*

I didn’t have words for abuse in high school. Don’t remember anything, not even the word for rape, assault, coercion, or complex trauma, all things I wouldn’t learn about sufficiently until I was in my PhD program. I knew, of course, that some of my friends had been raped. I knew about abuse. But when it came to my own story, the violence happening to me didn’t seem to count. When I told the men and women who were abusing me that they were hurting me, they retaliated, told me I deserved it. Everyone involved in that multi-year trauma told me I was at fault. First, for being sexually abused in the first place, then, for being sexually abused in the aftermath, a tactic my ex-boyfriend told me would help him forgive me for cheating on him. When asked—dozens, if not hundreds of times—why I’d cheated on him, I found I didn’t know. Language failed me. I didn’t want to, I told him. But you did it anyway, he replied, assault nowhere near a possibility for what happened.

I like to think my personality was already twisting, transforming, into the paint-covered art student I would become, but the violence turned me into a splinter. Everything hurt to touch. I lay awake at night, my body coated in Vaseline and bandages, ruminating and crying. Once I tried to rewrite entries in my journal, thinking if it never happened, perhaps my ex would forgive me. I showed this to him as if I were pleading before a judge. See? It never happened, you can stop yelling at me in the halls, calling me a slut, telling me I’m going to die. But it did happen, he replied, his eyes clear as winter sky. And it’s your fault.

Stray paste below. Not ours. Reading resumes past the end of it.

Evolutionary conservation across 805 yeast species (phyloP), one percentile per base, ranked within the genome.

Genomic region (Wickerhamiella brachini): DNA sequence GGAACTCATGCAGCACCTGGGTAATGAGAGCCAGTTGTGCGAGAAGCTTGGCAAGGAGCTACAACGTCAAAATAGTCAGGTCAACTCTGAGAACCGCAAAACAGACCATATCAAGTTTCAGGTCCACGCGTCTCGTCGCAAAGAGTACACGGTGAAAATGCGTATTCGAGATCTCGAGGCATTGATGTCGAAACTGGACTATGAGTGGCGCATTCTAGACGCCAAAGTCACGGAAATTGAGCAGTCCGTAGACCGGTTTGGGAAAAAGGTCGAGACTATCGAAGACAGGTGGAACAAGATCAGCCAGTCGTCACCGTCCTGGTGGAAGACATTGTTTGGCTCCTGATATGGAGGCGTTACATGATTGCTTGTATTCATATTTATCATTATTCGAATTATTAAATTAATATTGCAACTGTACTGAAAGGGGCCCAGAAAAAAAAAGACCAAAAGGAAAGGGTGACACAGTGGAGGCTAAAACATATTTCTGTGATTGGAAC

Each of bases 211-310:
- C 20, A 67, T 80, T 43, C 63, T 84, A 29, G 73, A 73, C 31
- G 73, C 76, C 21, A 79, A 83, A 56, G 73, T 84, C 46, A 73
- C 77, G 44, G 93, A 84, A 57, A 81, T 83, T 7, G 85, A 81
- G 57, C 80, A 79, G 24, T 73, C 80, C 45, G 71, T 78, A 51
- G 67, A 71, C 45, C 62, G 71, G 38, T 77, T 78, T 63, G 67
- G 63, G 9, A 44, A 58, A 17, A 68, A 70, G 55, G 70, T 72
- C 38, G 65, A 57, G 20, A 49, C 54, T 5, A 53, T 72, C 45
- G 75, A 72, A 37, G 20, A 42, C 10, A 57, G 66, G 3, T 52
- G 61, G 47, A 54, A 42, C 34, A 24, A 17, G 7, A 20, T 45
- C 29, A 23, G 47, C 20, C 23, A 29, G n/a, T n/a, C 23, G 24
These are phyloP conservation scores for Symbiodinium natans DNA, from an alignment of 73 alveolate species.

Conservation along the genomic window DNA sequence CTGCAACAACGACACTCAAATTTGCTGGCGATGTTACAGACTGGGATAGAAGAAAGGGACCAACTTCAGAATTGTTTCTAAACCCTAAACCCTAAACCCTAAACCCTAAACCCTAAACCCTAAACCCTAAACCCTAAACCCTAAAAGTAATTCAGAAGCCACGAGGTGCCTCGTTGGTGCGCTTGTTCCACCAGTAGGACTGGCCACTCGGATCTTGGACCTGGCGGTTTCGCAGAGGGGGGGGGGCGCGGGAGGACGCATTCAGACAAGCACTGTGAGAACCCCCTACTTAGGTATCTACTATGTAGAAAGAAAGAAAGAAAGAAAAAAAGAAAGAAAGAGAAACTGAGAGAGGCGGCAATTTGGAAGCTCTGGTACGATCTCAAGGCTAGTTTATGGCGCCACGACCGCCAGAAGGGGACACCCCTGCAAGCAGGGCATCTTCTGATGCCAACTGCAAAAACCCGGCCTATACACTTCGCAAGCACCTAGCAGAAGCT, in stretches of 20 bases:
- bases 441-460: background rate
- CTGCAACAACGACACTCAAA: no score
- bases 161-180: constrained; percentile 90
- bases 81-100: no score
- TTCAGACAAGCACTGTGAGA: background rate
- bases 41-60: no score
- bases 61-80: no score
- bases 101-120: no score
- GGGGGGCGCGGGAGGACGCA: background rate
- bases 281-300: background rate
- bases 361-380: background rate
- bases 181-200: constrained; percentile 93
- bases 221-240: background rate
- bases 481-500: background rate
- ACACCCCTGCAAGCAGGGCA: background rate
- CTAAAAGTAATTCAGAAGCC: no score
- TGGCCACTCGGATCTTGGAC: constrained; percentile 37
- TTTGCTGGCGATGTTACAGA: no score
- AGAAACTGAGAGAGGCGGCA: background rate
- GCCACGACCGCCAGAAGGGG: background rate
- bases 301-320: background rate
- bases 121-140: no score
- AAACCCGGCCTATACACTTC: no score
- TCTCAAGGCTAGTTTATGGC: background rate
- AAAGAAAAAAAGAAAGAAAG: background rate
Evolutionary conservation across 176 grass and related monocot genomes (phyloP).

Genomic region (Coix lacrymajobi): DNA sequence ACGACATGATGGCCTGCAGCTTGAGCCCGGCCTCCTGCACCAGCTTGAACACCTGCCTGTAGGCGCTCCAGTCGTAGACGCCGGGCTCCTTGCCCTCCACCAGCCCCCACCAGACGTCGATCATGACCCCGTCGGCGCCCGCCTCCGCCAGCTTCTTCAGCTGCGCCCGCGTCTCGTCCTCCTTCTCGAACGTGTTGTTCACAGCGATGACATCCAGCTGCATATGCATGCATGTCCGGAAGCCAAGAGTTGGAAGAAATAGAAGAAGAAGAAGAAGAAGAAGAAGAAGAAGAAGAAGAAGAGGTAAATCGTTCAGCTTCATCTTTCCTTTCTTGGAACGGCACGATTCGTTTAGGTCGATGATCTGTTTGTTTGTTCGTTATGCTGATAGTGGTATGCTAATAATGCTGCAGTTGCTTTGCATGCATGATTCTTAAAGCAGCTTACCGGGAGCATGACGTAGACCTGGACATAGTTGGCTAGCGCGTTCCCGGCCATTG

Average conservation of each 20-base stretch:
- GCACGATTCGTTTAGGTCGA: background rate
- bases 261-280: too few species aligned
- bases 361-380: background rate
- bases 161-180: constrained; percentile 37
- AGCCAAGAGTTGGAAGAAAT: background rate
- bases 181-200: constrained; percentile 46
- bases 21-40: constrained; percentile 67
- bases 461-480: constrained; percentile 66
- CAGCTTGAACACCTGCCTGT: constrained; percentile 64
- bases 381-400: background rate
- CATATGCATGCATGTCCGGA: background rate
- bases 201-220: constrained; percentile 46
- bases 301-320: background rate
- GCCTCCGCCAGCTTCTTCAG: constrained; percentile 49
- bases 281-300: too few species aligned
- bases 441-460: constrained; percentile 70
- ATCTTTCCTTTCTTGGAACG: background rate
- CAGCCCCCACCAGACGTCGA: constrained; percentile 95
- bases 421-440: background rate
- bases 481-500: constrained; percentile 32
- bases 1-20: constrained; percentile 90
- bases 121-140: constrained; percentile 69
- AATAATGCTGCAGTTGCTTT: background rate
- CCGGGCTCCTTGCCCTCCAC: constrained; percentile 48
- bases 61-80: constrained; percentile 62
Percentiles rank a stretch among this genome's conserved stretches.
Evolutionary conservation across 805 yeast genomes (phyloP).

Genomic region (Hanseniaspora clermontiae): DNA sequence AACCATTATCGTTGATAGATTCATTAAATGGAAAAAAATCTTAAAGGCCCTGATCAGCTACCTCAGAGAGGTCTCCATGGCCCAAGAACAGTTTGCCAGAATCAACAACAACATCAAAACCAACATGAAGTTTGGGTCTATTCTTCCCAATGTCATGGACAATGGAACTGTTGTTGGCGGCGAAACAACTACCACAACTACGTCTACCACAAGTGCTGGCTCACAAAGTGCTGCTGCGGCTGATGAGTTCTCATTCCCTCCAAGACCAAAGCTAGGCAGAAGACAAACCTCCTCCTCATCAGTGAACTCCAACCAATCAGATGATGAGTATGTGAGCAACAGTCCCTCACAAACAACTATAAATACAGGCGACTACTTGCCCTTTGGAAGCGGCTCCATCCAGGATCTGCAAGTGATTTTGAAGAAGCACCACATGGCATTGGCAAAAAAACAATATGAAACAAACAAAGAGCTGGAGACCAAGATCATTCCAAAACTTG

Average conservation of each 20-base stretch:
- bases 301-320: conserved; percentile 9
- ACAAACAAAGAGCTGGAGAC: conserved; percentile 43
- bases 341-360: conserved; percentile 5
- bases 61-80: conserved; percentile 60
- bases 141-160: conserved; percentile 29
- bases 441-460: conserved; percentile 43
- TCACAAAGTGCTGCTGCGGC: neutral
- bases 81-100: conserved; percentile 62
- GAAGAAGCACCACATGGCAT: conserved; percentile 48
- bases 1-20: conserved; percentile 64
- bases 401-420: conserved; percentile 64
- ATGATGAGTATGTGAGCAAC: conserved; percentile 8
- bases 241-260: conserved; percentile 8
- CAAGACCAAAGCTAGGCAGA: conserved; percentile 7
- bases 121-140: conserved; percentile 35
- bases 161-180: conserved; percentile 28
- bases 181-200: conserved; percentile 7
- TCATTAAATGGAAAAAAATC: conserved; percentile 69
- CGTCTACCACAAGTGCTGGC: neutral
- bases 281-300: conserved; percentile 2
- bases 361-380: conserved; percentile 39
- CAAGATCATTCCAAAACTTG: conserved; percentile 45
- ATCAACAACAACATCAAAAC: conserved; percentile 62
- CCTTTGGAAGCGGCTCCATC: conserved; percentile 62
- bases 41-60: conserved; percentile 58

*

My aunt stopped coming around our family close to my senior year of high school, at the height of the abuse. Though if I’m honest, there were other abuses, violations, yet to come, others that have drained my body in different kinds of ways. Had she waited, she would have left eventually, incapable of respecting the faded shape that was once my body. I remember once, when she found out I was hurting myself (the only response I could think of that helped me cope). Exasperated, she sat on the lip of my grandmother’s claw-foot tub and asked, Why can’t you just stop?

Years later, miscellaneous friends asked me why no adults helped me, why I didn’t tell anyone what was going on. To which I replied, I did tell people. I told several teachers at my school I was being bullied. They responded by hosting meetings with me and my mother, claiming I was on drugs, I was a terrible student, I needed help. My mother hired a private detective to follow me around, culminating with a meeting in the headmaster’s office during which I explained I was only friends with drug addicts because they were offering me protection against the people bullying me. My mother didn’t care about any of it, didn’t inform me this was another form of abuse. I would learn later, as was common, about grooming. How having sex when I was seventeen with a thirty-six-year-old man was abusive. At the time, they were my saviors. Heroin and crack addicts in their late thirties and early forties gave me rides in their old cars: groups of us eating three-dollar pizza in the park, stealing thongs from department stores, selling my grandmother’s gold to pay for meals. They had furniture covered in psychedelic art, mushrooms with eyeballs and angels without wings, painted while on acid trips. They told me they loved me, they would never leave me, that I was so funny I didn’t even need drugs. The memories return to me in fits, my mind a barely working faucet.